The ability to write join queries between tables from different "databases" really depends on your DBMS. For most, the answer is yes. I recommend referring to your particular vendor's documentation. My responses to previous questions, Referencing a table in database A from database B and Selecting and comparing data from two different databases deal with this issue; you might find them helpful.
Regarding your second question, I will assume you are using MS SQL Server. In SQL Server, a trigger always operates as if there were an outstanding transaction in effect when the trigger is executed. If an exception occurs in the trigger code, the DML statement that invoked the trigger, as well as any trigger DML which occurred before the exception, are rolled back. With that in mind, you don't need to explicitly begin and commit a transaction within a trigger.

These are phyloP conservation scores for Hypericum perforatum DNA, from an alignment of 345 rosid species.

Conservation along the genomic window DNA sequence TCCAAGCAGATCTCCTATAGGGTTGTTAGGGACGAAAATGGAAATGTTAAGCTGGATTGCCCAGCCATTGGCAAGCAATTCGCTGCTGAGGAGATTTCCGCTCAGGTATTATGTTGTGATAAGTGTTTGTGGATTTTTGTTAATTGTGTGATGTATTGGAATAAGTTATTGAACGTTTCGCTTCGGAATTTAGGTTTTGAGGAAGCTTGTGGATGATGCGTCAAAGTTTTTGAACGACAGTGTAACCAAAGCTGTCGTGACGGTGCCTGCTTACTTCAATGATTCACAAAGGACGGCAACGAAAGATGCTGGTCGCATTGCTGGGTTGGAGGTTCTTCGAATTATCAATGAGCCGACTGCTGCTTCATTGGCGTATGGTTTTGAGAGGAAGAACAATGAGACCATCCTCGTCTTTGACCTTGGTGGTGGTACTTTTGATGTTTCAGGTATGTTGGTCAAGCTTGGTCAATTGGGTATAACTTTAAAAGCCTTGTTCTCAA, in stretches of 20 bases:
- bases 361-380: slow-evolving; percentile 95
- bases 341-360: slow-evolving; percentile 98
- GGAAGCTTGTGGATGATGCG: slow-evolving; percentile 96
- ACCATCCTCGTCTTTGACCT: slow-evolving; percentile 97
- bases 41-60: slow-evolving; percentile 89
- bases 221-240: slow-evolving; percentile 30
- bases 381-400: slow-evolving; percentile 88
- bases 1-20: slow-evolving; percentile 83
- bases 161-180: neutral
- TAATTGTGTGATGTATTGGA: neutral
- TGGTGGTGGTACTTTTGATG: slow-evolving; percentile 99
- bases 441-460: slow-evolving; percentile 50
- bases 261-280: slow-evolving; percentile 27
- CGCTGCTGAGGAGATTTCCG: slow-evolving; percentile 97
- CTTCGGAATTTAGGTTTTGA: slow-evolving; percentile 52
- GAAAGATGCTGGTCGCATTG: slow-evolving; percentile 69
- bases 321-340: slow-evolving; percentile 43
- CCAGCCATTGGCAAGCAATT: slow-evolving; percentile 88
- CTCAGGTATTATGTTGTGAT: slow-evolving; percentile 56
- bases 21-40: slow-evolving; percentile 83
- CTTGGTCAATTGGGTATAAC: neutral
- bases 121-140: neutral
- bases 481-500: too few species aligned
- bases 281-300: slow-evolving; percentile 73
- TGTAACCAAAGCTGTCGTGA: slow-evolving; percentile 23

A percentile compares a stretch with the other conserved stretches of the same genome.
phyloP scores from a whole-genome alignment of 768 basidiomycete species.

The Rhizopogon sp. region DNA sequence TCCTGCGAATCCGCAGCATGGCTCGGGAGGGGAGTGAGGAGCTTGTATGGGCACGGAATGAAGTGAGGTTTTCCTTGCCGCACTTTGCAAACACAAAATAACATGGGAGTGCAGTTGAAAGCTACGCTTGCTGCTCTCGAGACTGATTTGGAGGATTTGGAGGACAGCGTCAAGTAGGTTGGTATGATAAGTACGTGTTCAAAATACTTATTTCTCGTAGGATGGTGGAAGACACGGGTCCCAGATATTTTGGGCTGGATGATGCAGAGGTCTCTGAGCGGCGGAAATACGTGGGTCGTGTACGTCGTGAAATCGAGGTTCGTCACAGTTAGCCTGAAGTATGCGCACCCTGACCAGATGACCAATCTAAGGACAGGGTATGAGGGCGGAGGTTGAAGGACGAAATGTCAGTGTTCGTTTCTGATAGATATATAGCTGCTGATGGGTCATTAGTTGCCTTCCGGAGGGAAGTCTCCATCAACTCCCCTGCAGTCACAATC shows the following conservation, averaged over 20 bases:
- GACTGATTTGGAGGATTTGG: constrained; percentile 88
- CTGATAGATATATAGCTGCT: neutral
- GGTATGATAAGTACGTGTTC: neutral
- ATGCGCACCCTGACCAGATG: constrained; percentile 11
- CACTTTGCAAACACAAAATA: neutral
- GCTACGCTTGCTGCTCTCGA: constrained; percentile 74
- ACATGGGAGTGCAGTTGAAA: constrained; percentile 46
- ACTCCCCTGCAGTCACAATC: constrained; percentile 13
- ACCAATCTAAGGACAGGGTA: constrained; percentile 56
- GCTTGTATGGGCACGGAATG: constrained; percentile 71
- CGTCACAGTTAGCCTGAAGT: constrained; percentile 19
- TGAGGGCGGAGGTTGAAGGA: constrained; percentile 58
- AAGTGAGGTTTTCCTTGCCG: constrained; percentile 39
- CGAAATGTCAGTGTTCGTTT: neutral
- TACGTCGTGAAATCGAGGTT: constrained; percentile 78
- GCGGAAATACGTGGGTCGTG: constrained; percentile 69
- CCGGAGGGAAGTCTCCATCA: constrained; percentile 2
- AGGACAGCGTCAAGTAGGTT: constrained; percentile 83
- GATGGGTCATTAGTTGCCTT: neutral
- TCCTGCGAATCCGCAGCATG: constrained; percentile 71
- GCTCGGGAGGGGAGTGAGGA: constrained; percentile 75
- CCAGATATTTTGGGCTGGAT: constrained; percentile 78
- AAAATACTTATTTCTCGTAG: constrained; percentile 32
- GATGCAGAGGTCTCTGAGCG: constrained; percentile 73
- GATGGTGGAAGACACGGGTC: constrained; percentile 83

However, a situation where you should have transaction control statements in a trigger would be in a case where you would begin a nested transaction in order to conditionally rollback some of the trigger's DML. In this case, I would recommend reading the section on Nested Transactions in the SQL Server documentation.
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This was first published in February 2002